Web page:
Life and the material possession.
Waste Not is an art-installation which consists of household furniture and over 10,000 individual domestic objects that Song Dong’s mother collected and kept - some of them for 50 years – in her tiny Beijing home. The objects include everything that was brought to her home and eventually saved for future use.
There are tables and chairs, wardrobes and beds, clothes, shoes, and kitchen utensils in their hundreds; bottles, food containers, bottle tops, shopping bags, garden pots, buckets, boxes, bird cages, yarn, electrical wires, telephones, soap bars, empty toothpaste tubes, old magazines, books, medicine and more.
This collecting zeal developed as the result of deprivation and hardship that her family, like many others, suffered under ruthless Chinese policies in the second half of the 20th century. These policies, especially Cultural Revolution, resulted in deaths of millions of people.
What began as a means of surviving the hardship of daily existence eventually became an obsession and Zhao Xiangyuan – the artist’s mother - continued her habitual collecting long after it was necessary. Zhao Xiangyuan’s collection is evidence of her tireless efforts to keep family together and ensure its survival.
After her husband’s death, Zhao Xiangyuan suffered a nervous breakdown and could not face the removal of her overblown collection of ordinary items. It was then when Dong devised a way of systematically looking through his mother’s collection as a means of ‘sorting out memories’.
Zhao was intrinsically involved in developing this installation. It began to convey a story of loss and endurance, frugality and memory. Decades-old shirts and dolls, boots and jackets, cooking pots and fans reveal the family life in times of hardship and scarcity.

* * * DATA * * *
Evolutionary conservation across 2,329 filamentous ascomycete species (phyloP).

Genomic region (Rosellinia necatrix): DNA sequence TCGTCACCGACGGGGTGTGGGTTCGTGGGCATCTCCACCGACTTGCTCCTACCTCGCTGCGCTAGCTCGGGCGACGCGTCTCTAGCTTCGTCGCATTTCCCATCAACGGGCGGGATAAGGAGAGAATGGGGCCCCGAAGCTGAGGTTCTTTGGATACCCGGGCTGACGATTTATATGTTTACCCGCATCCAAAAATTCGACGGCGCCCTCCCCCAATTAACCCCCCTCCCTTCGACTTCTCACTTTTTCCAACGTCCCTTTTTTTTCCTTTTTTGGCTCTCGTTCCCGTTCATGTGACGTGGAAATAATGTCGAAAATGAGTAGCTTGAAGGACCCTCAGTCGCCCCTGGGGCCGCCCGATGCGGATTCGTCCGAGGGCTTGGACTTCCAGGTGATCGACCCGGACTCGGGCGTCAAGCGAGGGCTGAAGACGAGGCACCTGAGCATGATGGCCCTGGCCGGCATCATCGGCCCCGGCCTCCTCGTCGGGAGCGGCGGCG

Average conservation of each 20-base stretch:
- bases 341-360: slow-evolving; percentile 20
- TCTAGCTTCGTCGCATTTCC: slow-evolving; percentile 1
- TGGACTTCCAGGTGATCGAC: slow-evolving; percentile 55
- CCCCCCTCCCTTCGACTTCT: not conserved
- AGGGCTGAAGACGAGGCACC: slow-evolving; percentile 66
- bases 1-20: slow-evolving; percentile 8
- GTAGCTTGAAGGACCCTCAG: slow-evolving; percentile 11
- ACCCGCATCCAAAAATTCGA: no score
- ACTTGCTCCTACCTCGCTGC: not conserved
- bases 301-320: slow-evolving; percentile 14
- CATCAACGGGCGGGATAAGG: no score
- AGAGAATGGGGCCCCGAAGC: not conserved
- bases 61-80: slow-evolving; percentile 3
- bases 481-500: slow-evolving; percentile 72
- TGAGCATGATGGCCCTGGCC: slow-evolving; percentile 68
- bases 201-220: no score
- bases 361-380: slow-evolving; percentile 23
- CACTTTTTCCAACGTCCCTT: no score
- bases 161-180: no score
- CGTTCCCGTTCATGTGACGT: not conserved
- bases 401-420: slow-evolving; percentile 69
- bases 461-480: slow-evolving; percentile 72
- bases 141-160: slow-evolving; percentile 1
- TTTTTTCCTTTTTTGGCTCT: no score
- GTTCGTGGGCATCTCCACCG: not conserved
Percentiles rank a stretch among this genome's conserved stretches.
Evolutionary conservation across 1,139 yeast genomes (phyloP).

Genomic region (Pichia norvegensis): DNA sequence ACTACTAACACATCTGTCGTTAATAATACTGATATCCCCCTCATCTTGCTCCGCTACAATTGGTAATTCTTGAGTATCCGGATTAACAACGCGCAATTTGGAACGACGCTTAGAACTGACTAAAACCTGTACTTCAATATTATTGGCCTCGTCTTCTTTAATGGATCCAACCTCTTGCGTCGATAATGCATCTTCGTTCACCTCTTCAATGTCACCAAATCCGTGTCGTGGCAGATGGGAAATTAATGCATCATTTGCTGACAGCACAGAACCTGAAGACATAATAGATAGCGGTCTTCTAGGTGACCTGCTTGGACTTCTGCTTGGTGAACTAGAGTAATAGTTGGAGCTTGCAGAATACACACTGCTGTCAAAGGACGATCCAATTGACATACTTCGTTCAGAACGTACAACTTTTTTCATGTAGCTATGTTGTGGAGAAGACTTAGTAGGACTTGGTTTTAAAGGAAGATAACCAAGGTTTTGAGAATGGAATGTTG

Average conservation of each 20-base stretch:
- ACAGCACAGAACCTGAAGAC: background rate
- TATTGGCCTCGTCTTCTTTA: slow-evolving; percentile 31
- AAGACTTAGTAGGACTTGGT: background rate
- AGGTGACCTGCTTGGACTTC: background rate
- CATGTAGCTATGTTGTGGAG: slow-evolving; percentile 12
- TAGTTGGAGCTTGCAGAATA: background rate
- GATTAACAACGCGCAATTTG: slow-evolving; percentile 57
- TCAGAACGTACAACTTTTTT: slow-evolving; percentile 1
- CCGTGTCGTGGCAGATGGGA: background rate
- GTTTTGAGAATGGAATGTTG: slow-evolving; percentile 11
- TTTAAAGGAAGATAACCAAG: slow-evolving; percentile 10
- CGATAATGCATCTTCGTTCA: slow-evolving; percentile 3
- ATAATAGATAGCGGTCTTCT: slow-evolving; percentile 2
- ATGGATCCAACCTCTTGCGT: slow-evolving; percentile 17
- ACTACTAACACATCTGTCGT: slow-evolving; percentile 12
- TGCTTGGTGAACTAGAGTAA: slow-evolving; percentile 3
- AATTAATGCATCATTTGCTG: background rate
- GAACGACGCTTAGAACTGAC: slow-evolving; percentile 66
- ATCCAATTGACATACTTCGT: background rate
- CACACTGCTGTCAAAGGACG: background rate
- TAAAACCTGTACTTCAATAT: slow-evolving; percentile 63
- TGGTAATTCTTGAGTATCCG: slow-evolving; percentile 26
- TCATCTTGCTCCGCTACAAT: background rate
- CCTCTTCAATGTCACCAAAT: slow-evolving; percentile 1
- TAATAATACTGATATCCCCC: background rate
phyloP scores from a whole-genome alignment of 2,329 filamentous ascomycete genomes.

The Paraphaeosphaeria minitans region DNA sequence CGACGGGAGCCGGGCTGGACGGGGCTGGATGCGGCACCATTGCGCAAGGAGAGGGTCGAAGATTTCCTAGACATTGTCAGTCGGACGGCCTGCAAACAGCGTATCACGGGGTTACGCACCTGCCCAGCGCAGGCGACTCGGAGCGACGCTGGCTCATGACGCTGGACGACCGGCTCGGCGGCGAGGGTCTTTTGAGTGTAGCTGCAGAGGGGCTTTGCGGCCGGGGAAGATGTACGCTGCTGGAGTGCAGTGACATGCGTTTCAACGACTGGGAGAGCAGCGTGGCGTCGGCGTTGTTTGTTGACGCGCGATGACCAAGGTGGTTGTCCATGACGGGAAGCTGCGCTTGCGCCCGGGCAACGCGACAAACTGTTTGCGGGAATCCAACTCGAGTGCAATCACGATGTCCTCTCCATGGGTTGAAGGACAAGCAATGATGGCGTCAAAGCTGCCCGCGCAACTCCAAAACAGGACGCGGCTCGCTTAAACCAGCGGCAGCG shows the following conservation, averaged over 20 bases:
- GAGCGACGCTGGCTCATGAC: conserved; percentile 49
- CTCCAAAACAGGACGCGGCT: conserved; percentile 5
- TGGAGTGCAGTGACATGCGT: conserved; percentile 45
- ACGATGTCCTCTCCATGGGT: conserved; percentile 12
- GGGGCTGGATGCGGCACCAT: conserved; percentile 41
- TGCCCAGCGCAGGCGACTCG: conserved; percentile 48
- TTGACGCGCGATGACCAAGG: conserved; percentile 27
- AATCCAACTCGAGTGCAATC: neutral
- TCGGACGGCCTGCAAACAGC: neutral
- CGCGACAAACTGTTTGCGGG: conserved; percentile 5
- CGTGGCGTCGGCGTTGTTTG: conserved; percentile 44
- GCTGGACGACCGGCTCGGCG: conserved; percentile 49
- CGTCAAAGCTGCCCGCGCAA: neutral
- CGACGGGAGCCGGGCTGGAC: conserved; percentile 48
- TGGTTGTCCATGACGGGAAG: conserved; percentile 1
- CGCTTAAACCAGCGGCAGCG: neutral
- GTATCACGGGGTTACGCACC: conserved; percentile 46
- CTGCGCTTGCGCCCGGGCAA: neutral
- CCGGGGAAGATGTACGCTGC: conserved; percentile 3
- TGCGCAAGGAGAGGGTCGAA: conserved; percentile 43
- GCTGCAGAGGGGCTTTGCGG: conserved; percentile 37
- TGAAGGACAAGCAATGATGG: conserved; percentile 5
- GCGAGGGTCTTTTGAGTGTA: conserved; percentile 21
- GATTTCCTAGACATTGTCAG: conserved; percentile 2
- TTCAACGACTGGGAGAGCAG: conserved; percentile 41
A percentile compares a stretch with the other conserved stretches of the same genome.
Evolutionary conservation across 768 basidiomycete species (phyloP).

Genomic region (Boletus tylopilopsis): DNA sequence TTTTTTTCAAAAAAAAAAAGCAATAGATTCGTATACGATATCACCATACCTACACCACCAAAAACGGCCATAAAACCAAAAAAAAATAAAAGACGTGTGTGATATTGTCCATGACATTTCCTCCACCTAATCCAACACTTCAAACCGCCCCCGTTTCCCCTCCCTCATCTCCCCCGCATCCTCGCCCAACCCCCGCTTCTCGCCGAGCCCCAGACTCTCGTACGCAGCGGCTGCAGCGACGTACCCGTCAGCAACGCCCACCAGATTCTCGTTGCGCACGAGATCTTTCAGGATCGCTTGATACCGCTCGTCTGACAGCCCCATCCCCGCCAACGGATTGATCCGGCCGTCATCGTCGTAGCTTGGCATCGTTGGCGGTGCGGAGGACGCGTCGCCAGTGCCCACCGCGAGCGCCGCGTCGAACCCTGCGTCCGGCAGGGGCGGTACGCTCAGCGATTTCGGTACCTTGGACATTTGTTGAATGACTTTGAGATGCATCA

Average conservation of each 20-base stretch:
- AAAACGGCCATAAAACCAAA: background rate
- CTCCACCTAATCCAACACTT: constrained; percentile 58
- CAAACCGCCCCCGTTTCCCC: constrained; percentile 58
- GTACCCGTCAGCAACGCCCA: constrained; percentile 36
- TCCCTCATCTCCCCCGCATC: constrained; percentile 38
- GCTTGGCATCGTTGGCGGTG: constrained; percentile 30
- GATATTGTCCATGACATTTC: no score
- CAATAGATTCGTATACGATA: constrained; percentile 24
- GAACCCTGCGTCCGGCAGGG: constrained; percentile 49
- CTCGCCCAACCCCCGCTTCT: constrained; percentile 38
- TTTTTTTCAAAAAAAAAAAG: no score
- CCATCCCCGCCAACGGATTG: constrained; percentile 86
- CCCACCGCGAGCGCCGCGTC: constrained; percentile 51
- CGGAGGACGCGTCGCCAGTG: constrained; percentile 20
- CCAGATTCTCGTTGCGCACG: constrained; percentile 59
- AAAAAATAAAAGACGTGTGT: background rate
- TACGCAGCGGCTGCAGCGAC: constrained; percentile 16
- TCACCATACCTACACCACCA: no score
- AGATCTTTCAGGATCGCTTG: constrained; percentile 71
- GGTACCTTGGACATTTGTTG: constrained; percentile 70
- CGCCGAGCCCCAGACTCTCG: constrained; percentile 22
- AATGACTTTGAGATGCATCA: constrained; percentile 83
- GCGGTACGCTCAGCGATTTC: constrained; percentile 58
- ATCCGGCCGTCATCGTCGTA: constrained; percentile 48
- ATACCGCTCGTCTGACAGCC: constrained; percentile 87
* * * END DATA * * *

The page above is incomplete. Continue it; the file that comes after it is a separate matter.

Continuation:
The exhibition provokes many thoughts beyond its artistic merit and the survival story that it conveys. It highlights the insanity of our modern life, for example – where people rely so much on industrial products that are meant to be rapidly replaced and disposed off. And many of these products are not locally made but brought from across the oceans to end up in homes as the material support of our daily existence.
In this exhibition, I found many objects which I recognised from my own childhood and life in the past few decades. It is also a scary reflection of how, typically, the large part of plastic bottles, shopping bags, food containers, foam-packaging materials, and toys would make their way to the oceans, contributing to the death of countless animals and pumping toxins into marine food chain.
Beyond a personal story Waste Not is a reminder of how our life depends on physical objects and the absurd comfort they may offer us.